O’Brien’s most interesting interpretations are her elucidations of the relationship between Hera the seasonal goddess and heroes. O’Brien follows other scholars in attributing Hera, hero, and Horai to the common etymological Indo-European root of *ier, “year, spring”. Hera thus means “of the year, spring” and hero “he who belongs to the goddess of the seasons” (5, 113-117, 137-139). Hera controls or tames the seasons in their cycle (185), as well as controlling or taming the seasonal nature of the Greek hero through death, or less frequently, marriage (117). The defining quality of a hero of course is his short life or early death, which O’Brien argues is controlled or tamed by Hera (118). The paradigmatic example of a hero controlled by Hera is Herakles, whose birth and death are connected to her (117, 156). O’Brien reads the later version of the Herakles myth in which he marries Hebe (heroes who die lose their ἥβη) and attains a certain immortality as an Olympian perversion of Herakles’ original heroic death (150, 192).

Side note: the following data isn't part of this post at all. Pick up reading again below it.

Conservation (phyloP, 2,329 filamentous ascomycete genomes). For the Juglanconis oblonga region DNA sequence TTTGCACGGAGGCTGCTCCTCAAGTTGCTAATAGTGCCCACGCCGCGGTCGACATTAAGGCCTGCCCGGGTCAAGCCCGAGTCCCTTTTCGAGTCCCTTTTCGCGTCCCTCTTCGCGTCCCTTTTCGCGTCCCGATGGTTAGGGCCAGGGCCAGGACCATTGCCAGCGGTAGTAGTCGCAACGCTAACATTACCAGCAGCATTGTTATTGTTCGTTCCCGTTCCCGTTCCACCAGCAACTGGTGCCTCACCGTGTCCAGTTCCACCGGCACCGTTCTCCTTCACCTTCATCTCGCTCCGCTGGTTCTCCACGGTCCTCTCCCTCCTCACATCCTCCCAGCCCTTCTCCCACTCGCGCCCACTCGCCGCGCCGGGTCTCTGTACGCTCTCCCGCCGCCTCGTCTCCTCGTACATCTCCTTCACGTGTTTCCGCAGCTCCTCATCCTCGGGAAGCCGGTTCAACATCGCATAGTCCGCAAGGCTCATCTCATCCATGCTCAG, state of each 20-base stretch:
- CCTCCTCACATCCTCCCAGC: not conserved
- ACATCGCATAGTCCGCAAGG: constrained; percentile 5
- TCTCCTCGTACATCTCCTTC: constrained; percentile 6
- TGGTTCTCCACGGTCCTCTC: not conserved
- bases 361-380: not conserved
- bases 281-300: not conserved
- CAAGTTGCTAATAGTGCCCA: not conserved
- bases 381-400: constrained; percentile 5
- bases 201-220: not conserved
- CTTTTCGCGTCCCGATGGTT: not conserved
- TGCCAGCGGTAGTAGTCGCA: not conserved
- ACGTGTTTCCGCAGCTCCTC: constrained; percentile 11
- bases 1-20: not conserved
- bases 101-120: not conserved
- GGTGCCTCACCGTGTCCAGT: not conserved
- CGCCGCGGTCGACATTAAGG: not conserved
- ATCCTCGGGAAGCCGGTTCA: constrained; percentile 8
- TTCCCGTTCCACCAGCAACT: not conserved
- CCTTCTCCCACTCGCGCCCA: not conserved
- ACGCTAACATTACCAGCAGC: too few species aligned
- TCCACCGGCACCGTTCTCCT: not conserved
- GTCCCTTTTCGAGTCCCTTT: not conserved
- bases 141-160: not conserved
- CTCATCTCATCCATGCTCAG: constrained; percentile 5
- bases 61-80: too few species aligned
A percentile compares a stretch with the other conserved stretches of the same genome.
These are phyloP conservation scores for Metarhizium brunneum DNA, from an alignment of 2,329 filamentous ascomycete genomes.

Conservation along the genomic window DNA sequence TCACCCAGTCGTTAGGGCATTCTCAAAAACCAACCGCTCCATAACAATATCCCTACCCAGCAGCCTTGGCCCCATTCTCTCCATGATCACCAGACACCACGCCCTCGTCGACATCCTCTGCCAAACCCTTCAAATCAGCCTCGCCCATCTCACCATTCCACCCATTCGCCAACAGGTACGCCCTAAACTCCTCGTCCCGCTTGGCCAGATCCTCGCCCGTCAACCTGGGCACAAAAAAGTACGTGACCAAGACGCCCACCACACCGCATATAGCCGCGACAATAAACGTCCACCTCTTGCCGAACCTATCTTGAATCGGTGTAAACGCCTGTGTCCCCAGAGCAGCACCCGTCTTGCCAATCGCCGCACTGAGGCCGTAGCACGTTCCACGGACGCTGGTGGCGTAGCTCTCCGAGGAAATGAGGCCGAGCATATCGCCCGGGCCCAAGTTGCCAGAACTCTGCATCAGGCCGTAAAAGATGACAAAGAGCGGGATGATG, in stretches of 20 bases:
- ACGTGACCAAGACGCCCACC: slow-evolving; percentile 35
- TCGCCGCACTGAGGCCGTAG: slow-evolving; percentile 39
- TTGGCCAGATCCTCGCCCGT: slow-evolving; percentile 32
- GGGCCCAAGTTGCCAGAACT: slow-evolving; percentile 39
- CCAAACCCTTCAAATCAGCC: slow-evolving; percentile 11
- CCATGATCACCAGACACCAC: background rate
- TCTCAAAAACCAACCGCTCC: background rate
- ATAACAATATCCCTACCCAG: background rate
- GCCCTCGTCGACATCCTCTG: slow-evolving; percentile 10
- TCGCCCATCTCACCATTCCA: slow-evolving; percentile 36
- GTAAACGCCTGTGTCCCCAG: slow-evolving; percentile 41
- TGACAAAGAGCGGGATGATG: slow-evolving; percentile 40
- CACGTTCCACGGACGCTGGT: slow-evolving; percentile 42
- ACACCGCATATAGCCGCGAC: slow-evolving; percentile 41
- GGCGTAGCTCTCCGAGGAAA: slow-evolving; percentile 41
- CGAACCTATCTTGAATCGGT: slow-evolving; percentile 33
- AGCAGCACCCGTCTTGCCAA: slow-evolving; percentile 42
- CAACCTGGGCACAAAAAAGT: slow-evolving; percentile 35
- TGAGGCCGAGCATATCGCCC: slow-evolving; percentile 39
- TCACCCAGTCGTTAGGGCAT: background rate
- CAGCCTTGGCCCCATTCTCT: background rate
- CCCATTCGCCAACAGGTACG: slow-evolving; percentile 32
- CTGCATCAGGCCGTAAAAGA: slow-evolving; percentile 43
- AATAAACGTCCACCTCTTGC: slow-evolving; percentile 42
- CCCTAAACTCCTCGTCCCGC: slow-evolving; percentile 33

Turning her attention to Achilles, O’Brien illuminates some aspects of a relationship between this Iliadic hero and Hera. O’Brien overstates her point when she claims that Hera is “the source of [Achilles’] demonic power” (81), and that she is his “tutelary goddess” (91) who “inspir[es] ” him (92). She argues unconvincingly earlier in the book that Achilles imbibes Hera’s χόλος from Thetis, who transmits it to him because she “suckle[d]” Hera (93-94, 80, 82). Achilles therefore inherits his χόλος from Hera (O’Brien is a bit confusing about whether this is biologically or psychologically determined, see 108 and 174). The text of the Iliad does not provide a basis for these assertions. Nevertheless, Hera does step in protectively to restrain Achilles’ μένος in Iliad 1 (159) and she is also instrumental in saving him from the river in Iliad 21 (87). O’Brien also sees Hera’s presence in the episode in Iliad 19 where Achilles’ two horses announce his fate (190-191). The tamed and yoked horses address the hero who is to be most famously tamed by his fate. O’Brien unfortunately does not refer to the two recent works by Sheila Murnaghan (“Maternity and Mortality in Homeric Poetry,”Classical Antiquity 11.2 (1992): 242-264) and Laura Slatkin ( The Power of Thetis, Berkeley, 1991) which discuss maternity and the mortality of heroes.